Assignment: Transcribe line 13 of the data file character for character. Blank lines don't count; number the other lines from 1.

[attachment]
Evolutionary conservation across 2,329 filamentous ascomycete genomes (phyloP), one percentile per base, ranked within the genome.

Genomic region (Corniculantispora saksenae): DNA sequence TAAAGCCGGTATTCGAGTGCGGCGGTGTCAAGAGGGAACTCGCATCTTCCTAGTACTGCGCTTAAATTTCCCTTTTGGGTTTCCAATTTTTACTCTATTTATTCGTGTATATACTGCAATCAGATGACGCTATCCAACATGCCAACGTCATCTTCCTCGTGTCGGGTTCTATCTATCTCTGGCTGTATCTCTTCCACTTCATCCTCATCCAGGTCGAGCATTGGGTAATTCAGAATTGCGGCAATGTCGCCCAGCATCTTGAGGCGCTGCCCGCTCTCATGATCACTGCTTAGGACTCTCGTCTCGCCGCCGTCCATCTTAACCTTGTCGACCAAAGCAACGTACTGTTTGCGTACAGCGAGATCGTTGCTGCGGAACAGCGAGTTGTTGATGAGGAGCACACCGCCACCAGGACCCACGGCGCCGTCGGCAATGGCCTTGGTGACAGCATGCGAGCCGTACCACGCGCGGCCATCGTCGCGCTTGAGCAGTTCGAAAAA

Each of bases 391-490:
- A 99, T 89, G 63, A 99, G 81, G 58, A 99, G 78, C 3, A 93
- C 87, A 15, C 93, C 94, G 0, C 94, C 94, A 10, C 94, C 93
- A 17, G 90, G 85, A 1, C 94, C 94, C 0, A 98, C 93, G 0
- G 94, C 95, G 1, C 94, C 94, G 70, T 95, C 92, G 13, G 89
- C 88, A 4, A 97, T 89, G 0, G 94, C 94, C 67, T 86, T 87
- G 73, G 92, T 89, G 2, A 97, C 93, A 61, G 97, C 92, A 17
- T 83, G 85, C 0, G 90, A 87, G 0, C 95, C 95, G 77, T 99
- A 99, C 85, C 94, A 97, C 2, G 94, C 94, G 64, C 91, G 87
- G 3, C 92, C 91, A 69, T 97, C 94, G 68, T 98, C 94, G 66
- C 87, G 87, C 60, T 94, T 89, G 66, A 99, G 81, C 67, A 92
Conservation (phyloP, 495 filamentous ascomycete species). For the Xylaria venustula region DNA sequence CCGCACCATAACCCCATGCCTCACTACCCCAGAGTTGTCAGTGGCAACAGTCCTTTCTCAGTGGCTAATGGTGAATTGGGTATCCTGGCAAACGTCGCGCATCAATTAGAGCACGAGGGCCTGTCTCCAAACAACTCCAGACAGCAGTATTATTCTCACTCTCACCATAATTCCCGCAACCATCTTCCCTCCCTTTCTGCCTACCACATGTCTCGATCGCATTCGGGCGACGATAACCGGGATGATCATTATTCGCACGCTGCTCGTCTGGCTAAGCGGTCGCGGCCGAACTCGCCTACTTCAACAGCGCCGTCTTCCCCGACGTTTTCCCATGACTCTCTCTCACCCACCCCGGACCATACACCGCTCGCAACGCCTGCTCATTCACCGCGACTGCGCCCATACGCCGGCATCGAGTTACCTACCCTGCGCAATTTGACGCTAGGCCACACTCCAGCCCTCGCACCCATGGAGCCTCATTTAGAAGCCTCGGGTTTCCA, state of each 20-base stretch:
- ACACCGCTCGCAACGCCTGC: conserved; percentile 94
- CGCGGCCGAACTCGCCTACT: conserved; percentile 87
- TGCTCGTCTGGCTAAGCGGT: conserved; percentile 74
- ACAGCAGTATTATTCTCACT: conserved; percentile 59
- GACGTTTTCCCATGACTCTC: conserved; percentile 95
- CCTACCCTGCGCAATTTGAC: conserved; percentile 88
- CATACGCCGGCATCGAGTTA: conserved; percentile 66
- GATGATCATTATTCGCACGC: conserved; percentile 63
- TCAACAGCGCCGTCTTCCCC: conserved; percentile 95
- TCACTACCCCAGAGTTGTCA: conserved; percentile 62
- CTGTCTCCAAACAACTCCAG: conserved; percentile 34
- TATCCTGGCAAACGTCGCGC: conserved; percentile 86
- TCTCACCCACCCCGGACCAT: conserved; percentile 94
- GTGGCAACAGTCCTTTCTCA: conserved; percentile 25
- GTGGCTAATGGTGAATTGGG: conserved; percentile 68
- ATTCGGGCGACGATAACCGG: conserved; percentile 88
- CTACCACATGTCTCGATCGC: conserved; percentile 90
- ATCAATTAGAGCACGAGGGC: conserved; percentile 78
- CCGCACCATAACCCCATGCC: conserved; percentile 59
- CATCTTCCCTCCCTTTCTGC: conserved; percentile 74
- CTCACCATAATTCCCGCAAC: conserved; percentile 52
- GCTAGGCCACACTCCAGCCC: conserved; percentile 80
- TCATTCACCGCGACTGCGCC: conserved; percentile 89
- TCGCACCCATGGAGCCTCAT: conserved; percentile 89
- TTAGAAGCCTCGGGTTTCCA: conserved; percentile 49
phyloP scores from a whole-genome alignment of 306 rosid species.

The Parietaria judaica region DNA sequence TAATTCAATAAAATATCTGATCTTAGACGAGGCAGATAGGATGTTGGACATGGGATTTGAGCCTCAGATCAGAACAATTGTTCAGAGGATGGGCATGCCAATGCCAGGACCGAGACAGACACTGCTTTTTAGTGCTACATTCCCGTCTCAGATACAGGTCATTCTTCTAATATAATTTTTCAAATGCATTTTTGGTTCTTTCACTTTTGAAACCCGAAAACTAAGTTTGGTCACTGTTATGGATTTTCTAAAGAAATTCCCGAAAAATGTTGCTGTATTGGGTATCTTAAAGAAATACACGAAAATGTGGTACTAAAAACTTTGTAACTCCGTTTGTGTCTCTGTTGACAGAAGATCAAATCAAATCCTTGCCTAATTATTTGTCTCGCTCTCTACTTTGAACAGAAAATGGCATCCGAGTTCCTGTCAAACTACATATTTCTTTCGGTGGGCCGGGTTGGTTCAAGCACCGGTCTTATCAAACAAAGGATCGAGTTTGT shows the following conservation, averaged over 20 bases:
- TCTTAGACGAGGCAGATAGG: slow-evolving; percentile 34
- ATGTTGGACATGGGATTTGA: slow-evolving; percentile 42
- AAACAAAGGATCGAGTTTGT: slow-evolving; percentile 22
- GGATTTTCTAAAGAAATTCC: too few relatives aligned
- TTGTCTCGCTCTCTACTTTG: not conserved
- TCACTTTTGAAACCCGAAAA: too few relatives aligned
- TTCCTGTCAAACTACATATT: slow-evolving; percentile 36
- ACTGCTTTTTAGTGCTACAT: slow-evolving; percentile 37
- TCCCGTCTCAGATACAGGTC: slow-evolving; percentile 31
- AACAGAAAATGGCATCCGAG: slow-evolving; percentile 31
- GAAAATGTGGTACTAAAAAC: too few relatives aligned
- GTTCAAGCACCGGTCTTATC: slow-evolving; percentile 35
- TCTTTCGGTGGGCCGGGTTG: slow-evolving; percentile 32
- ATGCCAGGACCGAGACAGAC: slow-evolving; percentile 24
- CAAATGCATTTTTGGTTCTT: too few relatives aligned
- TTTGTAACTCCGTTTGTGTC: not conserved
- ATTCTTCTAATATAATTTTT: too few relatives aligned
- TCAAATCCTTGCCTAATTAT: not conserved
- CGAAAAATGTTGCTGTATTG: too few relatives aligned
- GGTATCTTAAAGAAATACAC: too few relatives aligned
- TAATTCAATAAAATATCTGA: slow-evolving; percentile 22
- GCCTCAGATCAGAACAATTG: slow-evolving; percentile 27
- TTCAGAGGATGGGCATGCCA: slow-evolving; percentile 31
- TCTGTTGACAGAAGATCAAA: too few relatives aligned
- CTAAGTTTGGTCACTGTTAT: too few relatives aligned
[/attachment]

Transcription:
- C 87, G 87, C 60, T 94, T 89, G 66, A 99, G 81, C 67, A 92